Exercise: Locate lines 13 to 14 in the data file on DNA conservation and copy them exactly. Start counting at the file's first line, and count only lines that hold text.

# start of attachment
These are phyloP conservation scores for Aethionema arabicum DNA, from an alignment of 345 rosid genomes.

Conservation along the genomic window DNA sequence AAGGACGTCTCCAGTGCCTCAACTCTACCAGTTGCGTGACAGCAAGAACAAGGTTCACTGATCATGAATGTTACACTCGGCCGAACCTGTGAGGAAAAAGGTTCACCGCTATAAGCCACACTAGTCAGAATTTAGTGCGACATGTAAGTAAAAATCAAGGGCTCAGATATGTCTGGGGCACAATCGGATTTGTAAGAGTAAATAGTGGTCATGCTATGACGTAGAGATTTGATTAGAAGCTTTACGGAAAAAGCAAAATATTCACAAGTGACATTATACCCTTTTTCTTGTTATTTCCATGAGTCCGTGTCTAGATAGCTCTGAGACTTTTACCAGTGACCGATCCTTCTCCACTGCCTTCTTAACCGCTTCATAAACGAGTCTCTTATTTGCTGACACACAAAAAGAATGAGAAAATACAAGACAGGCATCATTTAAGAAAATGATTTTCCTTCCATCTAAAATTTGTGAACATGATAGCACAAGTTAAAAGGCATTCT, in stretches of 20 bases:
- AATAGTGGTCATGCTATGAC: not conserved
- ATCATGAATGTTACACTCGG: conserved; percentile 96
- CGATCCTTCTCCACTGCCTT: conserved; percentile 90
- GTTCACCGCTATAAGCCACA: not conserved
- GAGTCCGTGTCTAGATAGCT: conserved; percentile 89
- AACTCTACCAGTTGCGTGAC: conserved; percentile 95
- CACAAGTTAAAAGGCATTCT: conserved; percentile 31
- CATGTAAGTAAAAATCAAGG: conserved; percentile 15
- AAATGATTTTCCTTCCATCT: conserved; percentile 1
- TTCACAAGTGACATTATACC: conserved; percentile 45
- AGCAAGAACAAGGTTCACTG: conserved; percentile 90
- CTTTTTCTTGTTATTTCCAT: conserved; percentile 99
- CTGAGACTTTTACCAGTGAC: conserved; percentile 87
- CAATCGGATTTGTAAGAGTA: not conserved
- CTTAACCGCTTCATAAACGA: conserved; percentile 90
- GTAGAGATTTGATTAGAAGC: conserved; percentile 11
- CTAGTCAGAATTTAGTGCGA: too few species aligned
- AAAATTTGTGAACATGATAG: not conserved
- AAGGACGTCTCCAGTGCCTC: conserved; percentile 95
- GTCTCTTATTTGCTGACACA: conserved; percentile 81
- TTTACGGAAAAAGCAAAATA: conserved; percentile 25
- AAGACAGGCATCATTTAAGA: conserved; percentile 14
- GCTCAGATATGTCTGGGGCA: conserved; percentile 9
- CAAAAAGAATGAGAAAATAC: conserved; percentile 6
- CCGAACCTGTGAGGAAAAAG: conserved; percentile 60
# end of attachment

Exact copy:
- AGCAAGAACAAGGTTCACTG: conserved; percentile 90
- CTTTTTCTTGTTATTTCCAT: conserved; percentile 99